The net result is that the basic postulate of climate alarmism of a climate sensitivity of 1 C is a definition empty of scientific content and as such of no value. Both skeptics and alarmists should be able to agree on this.

Also Judy Curry has now understood the emptiness of IPCC:
  • The IPCC might have outlived its usefulness. Let’s see what the next assessment report comes up with. But we are getting diminishing returns from these assessments, and they take up an enormous amount of scientists’ time.

38 kommentarer:

  1. Wasn't the Stefan–Boltzmann law first deduced from experiments?

    How then could it state that it radiates into 0K?

    SvaraRadera
  2. It was first experimentallly in its form of radiation between two bodies of different temp.
    Planck then gave a theoretical deduction in the case with one of the bodies at 0 K.
    Planck's law was then misinterpreted to include backradiation by CO2 alarmists.

    SvaraRadera
  3. Do you have reference for this?

    SvaraRadera
  4. Backradiation is not part of physics literature, and thus there is no reference there.
    References in climate science are abundant.

    SvaraRadera
  5. No, of course I meant a reference for your first claim.

    "It was first experimentallly in its form of radiation between two bodies of different temp"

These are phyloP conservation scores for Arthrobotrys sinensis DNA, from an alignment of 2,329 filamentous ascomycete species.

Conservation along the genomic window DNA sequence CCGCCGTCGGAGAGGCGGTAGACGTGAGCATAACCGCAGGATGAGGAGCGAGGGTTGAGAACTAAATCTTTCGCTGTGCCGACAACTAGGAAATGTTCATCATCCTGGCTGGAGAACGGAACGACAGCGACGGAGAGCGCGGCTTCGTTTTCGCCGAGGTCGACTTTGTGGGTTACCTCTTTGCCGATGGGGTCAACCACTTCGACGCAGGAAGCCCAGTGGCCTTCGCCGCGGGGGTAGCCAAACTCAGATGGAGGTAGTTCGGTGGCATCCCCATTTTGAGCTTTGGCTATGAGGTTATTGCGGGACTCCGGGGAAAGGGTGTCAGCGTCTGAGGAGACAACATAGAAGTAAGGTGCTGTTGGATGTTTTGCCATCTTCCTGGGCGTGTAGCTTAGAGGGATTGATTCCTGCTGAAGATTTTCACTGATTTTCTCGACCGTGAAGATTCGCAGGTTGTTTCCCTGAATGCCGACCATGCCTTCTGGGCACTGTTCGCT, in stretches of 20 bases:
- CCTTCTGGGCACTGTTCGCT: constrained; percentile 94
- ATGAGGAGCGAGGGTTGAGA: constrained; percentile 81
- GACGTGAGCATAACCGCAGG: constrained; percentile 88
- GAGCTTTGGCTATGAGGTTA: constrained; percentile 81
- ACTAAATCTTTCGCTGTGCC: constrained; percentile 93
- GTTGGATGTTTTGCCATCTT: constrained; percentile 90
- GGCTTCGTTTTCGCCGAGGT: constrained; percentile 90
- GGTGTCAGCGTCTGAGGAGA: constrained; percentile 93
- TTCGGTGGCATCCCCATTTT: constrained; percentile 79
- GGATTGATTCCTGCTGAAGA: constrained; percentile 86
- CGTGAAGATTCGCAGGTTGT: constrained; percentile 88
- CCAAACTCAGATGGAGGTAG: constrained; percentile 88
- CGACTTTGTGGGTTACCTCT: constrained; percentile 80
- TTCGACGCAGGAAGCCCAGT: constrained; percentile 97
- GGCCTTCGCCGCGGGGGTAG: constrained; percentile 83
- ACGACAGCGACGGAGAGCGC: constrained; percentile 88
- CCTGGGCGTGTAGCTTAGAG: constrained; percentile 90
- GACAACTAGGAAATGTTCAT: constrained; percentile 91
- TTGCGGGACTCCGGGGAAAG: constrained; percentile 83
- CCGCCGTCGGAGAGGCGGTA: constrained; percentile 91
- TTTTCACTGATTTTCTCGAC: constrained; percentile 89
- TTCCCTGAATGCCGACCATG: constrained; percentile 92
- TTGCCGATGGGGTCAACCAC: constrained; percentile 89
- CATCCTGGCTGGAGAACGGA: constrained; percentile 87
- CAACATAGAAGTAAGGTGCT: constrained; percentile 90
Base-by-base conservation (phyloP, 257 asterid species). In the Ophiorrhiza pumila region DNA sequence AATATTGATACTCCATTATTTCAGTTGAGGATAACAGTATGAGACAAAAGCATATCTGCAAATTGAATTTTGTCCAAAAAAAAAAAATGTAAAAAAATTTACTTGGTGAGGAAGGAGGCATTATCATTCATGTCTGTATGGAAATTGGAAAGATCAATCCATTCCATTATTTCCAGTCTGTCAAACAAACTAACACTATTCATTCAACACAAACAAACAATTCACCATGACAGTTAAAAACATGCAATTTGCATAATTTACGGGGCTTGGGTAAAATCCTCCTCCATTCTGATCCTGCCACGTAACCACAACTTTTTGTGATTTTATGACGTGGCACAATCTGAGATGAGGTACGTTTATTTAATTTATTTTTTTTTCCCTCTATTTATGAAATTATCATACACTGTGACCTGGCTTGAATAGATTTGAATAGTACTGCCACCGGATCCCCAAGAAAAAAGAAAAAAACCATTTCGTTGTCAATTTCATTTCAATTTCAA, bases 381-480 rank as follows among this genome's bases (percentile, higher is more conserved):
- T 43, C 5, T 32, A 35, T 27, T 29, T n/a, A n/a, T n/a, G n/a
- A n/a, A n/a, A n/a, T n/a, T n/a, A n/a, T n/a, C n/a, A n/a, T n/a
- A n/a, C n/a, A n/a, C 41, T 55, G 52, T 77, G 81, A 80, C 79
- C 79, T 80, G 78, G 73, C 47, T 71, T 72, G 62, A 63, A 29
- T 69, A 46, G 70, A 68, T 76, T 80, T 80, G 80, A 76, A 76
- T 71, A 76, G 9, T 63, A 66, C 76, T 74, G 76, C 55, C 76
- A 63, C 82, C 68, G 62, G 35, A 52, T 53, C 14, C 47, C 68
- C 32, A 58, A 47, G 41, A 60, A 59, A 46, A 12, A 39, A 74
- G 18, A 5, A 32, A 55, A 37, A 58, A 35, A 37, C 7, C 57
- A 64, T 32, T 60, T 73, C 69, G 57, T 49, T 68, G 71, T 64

SvaraRadera
  6. This was the big scientific question of the late 19th century and experiments came first.
    Experiments with a surrounding at 0 K was impossible to perform.

    SvaraRadera
  7. Yes, that's my point.

    Do you have references to the form of the law first deduced from experiments?

    SvaraRadera
  8. I will look into that: It was probably in the differentiated form

    Q = sigma 4 T^3 (T_1 - T_2) ~ sigma (T_1^4 -T_2^4)

    with T between T_1 and T_2, and T_1 bigger than T_2.

    SvaraRadera
  9. Anonym and Claes:

    This is a basic physics question which is today embarrassingly and even insanely debated, before a public astonished that "experts" should disagree on so fundamental a point. How to re-educate today's scientists, who have been fundamentally miseducated on it, and in the midst of ongoing, vain public debates over vast governemental "climate policies", is the terrible problem at the heart of the failure of climate science.

    The way to keep it straight and simple is to remember the traditional description of a blackbody as a cavity in a body maintained at constant temperature, with a single hole connecting the cavity to the outside world. This came about because of observations of the spectrum of thermal radiation emitted through tiny holes in the wall of a stove at high temperature. See, for example

    Planck on Blackbody